Sunday, July 20, 2008
Harry Potter's invisibility cloak and Klingon cloaking devices could be the world's next fantasy/sci-fi devices we see (OK, don't see) developed into real life technology.
OK. I admit we probably won't have Klingons.
But in fact, cloaking devices have gone from science fiction to science magazines and authentic news stories.
Check out Scientific American (www.sciam.com and search 'invisibility cloak.' The story was in the magazine's latest e-newsletter and is worth a read, especially for fans of Harry and any incarnation of Star Trek. (BTW: Scientific American's e-newsletters are free and terrific reads for anyone interested in the many worlds of science.)
Anyway, I'm convinced invisibility cloaks will become real.
Not that anyone will be able to walk into Nordstrom and buy one. But that too could happen. Only it won't be Nordstrom but a later-in-the-21st-century incarnation of the upscale department store concept.
Skeptical about cloaking devices?
Well when you were a kid, did you ever expect to see people walking around yakking on telephones -- anywhere -- and taking photos and videos (what?) with those same phones and sending the images around the world?
Certainly no one could have guessed the amount of information we would be able to access with phones, via the internet? What's an internet? With home computers? With laptops? "What's a laptop?"
Anyway, I digress. I could go on and on, but today's technology wonks will continue to turn fantasy and sci-fi into reality.
So, one day in the future you hear my voice ... but cannot see me, just think back to this blog item (blitem). (Where did she get that cloak?)
Moving on, I love "Antiques Roadshow."
It's fun, interesting and always a gas when one of my childhood toys turns up as an antique.
But also, I've learned there is something I need to do. Perhaps you need to do the same. That is, write down the story behind each family treasure -- at least whatever you know.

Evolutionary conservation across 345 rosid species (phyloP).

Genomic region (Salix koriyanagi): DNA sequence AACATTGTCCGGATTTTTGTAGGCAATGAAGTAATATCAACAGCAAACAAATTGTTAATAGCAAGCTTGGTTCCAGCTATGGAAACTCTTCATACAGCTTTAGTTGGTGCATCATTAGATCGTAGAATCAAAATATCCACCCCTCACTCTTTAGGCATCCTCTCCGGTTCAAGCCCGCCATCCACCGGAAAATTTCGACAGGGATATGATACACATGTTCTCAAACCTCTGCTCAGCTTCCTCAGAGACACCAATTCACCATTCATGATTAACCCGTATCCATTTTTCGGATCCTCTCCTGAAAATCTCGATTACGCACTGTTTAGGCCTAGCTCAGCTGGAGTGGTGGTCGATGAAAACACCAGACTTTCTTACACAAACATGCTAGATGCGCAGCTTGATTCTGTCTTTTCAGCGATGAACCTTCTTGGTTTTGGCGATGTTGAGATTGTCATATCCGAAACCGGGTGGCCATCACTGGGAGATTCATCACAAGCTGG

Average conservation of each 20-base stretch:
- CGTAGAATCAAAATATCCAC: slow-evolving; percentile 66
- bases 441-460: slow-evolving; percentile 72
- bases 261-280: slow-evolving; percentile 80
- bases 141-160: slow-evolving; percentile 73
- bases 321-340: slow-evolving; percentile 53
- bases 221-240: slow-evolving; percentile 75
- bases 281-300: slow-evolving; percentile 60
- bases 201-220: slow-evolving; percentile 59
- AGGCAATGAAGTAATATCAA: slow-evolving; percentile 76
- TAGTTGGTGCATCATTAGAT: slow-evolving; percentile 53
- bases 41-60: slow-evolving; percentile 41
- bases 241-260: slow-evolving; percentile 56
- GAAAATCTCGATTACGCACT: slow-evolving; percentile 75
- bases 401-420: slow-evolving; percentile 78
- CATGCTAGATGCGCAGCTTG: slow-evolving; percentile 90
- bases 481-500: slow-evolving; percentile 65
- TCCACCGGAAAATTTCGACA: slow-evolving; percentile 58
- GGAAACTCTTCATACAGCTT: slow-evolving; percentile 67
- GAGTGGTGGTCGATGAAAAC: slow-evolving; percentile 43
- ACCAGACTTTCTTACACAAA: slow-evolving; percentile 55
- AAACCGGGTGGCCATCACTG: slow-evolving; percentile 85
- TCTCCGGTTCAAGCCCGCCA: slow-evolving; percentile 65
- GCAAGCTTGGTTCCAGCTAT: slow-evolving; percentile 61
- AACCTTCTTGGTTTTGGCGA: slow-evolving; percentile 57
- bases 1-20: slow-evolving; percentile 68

I am just starting to do that.
Most of the "heirlooms" are not monetary treasures.
Rather they are mementos of special times in my life, great people I have met or much loved relatives who once owned them.
There's the little metal bread tray with a raised leaf pattern I remember from dinners long ago. I haven't seen a bread tray used in decades but when my mother was moving to a smaller apartment, she gave it to me.
She chuckled when I told her I loved it and I remembered how she would put slices of bread on it almost every night for dinner, which of course was never served till Daddy was home from work.
I have that little tray in our kitchen. I don't really use it, but that's OK, as long as I have this memory of my mother and my childhood. That is one little story I need to write down.
Years before she gave me the tray, Mom surprised me by giving me a bright tomato red Bavarian porcelain tomato that had belonged to her mother. The stem and top of the little knickknack comprise the lid and yes, there are handles. It may have been a sugar bowl.
Though my initial research on the internet indicates it's worth only a few dollars, I would never part with it.
When I was very young, my grandparents on Mom's side lived in what was called a railroad apartment -- rooms one behind another like railroad cars -- above my grandfather's men's clothing store in Virginia, Minnesota, a one-time mining town on the Iron Range.
My grandmother, whom I loved dearly and called Bobi (our family spelling for bubbe, a Jewish grandmother), had all sorts of knickknacks in her small living room, including the little tomato.
When Bobi died suddenly of a stroke at age 60 in 1959, my devastated mother brought many of her mother's things back to our home in Oak Park, Michigan.
No doubt Mom's three siblings brought back other items.
Anyway, for some reason, the porcelain knicknack was one of the items I always loved most. When Mom surprised me with the tomato gift, I asked her what she remembered about it from her youth.
Alas, she didn't know where or how her mother came to own it. So while I know nothing of how the porcelain tomato came into Bobi's home, I know how it got to me.
Perhaps one of my descendants will beam over to a holographic "Antiques Roadshow" in 2030 with the little tomato that first belonged to his/her great-great grandmother, 100 or more years in the past. What a neat thought.
There are so many little stories to tell of treasures from my past and I will leave those tales for my children.
But I would love to hear yours. Please take a few minutes and e-mail one of yours at firstname.lastname@example.org.
Enjoy the rest of the week.
What stories will you write down for your family members of the future? I
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